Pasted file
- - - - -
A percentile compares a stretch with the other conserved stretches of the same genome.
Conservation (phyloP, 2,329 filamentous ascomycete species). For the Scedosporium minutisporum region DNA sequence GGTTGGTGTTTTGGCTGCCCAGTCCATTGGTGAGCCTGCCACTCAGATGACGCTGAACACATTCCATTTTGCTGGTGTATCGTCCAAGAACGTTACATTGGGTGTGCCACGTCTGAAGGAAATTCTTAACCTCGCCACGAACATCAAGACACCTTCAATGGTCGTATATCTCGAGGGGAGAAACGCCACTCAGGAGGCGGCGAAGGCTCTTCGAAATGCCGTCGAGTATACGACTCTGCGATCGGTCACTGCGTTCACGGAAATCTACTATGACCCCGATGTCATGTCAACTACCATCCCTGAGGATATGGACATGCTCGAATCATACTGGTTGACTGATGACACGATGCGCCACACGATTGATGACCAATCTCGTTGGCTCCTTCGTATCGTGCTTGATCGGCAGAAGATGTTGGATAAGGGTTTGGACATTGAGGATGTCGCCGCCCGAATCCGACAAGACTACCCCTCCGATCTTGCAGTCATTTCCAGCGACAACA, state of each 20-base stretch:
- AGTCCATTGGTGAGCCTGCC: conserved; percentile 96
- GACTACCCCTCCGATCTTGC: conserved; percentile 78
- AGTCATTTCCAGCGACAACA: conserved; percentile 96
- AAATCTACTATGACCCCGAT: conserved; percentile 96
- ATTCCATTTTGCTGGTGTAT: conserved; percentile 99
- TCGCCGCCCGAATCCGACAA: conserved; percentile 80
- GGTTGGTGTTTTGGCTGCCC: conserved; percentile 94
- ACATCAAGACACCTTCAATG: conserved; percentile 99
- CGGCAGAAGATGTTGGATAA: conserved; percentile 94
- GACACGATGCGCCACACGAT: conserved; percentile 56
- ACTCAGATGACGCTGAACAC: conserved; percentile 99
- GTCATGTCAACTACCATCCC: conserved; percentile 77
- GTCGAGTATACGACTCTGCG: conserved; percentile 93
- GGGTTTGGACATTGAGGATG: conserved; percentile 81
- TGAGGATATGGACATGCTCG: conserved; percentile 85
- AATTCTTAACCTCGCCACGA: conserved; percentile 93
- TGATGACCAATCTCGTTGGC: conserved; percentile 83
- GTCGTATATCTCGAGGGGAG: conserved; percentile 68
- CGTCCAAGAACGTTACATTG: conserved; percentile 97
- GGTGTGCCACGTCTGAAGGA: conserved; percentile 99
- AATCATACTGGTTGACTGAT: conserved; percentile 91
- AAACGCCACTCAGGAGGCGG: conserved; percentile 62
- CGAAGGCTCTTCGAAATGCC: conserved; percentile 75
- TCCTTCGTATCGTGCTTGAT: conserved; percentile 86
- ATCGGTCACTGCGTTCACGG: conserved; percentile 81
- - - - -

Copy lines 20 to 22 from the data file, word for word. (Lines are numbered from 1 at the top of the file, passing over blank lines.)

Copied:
- GTCGTATATCTCGAGGGGAG: conserved; percentile 68
- CGTCCAAGAACGTTACATTG: conserved; percentile 97
- GGTGTGCCACGTCTGAAGGA: conserved; percentile 99